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Mouthy Matilda

I’m on day 10 of Dry January and happy to report that I’m feeling great!


Back on the historical front: you might not be aware, but there were only like three female names in the Middle Ages (#facts) and ‘Matilda’ was clearly a popular choice for Medieval girl babies.


I’m only up to King John (1166 – 1216) with Mr Crowther and there have already been about 87 Matildas. But I’m here today to fill you in on a lesser known, non-queen Matilda de Braose.

This broad was a bit like Catelyn Stark — a tough cookie, hater of Jons/Johns, possibly lacking in sense of humour, who would do anything to protect her children (unless you are the bastard son of her husband, in which case she will glare at you without mercy and never welcome you into the familial fold).


So, in our last historical instalment, we saw dear Alys narrowly escape a union with King John. I say ‘escape’ because John’s character tends to garner pretty negative press both then and now. He was the youngest son of Henry and Eleanor and originally dubbed ‘John Lackland’. I guess the Lackland title (rub it in much??) gave him a bit of a chip on his shoulder ’cause he grew up to be suspicious and reactionary and generally …

King Joffrey/John the Unpleasant displaying suspicious side-eye.

The collapse of the Angevin empire is also attributed to John — whooooooopseee!

Anyway, John was super distrusting of his barons and he would often seize their children as hostages to ensure that the barons were bending to his will.

So one of John’s blessed barons was Matilda’s hubby, William de Braose  IV. Apparently, William was in excellent favour with our capricious king until his wife went and bitched about John being a nephew-murderer* — rude (probably true)! Mayyyybe because of these alleged comments, John insisted that William and Matilda hand over their eldest son (naturally also named William so… Will V**) as a hostage to prove their loyalty.


Even though she had 16 children (so what’s one less?) Matilda was not keen to hand her son Will V over to the king. In fact, she staunchly refused to do so and once again threw out some choice remarks about John’s nephew-murdering tendencies within earshot of  John’s officers.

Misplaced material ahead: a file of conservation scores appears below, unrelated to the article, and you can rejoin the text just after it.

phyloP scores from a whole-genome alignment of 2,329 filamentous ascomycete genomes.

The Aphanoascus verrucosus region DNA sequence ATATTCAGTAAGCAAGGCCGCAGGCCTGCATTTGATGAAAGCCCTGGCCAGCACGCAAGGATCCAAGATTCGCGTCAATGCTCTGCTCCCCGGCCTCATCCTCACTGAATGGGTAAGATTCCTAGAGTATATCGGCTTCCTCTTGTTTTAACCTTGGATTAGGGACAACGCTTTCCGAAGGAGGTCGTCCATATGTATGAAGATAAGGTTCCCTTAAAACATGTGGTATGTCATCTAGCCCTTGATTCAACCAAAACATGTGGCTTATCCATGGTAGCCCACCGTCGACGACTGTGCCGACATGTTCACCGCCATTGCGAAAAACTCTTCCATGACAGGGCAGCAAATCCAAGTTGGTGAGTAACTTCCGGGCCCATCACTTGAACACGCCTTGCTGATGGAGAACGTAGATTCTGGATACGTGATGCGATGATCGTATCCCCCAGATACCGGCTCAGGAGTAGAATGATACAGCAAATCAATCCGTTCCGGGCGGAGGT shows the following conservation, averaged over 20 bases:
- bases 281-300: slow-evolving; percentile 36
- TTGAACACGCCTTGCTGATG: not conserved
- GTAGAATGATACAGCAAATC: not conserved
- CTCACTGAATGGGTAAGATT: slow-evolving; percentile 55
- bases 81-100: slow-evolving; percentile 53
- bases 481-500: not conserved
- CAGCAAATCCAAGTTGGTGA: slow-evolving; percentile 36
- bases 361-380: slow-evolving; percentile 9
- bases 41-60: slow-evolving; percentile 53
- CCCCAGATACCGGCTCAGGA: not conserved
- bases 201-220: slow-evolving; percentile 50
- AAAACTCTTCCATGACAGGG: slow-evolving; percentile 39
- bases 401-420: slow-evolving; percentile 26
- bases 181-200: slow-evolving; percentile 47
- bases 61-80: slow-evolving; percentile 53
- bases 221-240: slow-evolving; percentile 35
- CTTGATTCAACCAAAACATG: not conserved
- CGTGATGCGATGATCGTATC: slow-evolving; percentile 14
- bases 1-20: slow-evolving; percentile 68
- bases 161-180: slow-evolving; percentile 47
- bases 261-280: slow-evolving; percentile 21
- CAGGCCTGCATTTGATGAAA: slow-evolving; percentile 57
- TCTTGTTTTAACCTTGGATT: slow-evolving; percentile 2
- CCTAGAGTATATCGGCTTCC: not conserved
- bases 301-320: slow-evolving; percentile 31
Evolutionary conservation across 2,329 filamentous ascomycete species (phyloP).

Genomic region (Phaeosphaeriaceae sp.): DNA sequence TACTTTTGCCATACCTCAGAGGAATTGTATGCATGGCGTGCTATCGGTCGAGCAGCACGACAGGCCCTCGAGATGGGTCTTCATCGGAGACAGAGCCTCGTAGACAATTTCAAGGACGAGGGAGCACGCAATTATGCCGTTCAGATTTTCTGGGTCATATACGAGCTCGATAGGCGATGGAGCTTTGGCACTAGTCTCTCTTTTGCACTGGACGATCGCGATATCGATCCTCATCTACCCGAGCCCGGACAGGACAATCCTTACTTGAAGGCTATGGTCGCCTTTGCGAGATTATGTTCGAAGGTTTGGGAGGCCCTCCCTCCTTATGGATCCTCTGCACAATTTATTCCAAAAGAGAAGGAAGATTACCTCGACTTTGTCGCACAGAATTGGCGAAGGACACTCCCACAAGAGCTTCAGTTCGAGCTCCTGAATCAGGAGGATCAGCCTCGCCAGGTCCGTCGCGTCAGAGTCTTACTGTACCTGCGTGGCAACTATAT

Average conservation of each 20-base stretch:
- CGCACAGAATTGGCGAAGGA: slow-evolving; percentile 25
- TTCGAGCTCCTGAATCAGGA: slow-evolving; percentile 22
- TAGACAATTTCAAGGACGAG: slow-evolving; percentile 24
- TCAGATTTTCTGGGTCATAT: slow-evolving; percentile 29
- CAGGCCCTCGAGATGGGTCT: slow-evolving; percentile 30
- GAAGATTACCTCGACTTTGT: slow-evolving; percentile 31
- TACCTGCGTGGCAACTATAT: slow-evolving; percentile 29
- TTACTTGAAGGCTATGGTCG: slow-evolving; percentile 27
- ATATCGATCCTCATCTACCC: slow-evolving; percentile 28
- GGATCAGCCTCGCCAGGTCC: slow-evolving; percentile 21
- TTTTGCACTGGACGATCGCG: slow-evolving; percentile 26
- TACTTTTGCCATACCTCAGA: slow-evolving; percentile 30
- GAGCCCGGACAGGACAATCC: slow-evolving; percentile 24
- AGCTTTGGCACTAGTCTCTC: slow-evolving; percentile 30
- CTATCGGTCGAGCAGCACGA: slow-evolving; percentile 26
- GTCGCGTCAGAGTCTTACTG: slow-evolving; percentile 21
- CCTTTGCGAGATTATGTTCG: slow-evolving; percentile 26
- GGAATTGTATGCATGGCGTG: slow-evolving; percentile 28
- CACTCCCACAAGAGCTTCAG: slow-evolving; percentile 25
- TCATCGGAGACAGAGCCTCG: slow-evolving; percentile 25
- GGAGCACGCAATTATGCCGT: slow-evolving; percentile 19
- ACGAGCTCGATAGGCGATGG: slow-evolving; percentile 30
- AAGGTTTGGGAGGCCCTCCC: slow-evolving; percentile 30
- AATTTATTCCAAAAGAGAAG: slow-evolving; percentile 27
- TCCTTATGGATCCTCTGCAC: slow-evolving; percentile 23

Well, that did it.


John was displeased… and we all know what it’s like when Joffr–I mean, John is displeased.


As King John sent troops out to seize all of the castles and Welsh lands belonging to William, Matilda and Will V escaped to Ireland and found refuge in Trim Castle in 1208. However, John was not one to let go of a grudge, and in 1210 he sent an expedition over to Ireland to find Matilda and her son. They were eventually captured and brought back to England where John set up them up in some lovely new accommodations: the dungeon of Corfe Castle.


It grieves me to report that Matilda and Will V were starved to death in the dungeon. Starvation is perhaps not as gruesome as the Red Wedding Joffrey cooked up for Catelyn and Robb, but it was effective enough, I’d say!

Interestingly, this atrocity later led to a clause in the Magna Carta that states:

No man shall be taken, imprisoned, outlawed, banished or in any way destroyed, nor will we proceed against or prosecute him, except by the lawful judgement of his peers or by the law of the land.

Put your pen to that, John!

 *King John was rumoured to have been involved in the murder of his nephew Arthur of Brittany. Be on the lookout for more about Arthur’s sister Eleanor coming up in a future instalment.

**Also be on the lookout in the future for the scandal of William de Braose VI, featuring King John’s ‘natural’ daughter Joan!

One of the contemporary chroniclers described Matilda as ‘beautiful, very wise, doughty, and vigorous’. When I heard ‘doughty’ on the podcast it sounded like ‘dowdy’ and I immediately thought — ‘Hey! It’s not Matilda’s fault she had to wear all that drapery and those funny hats!’


But of course, he was saying doughty not dowdy, and I guess all the confusion merits it becoming a Weekes Word. Listen up: it’s actually a pretty badass word to use to describe a woman!

Doughty: Middle English word derived from the Old English word ‘dohtig’ and meaning brave and persistent, steadfastly courageous, valiant. Ex: There was no doubting that Weekes was doughty when she signed up to participate in Dry January.

Keep dry and well-fed,

xWG // #dazeandweekes

10 thoughts on “Mouthy Matilda Leave a comment

  1. Great one again Ali- and filling some of the gaps in my English History lessons- trouble is I delay getting out of the door so that I can read it to the end…. Good luck with dry Jan XXXX

    Sent from my iPhone


    Liked by 1 person


    Maud “Matilda” de Saint-Valéry (1155–1210) was my 25th great0grandmother through her son Reginald de Braose.

    Although John “Lackland” might have found her mouthy, I contend that she had much more moxie than mouth… so I shall forevermore think of her as Moxie Matilda. 😉

    Liked by 1 person

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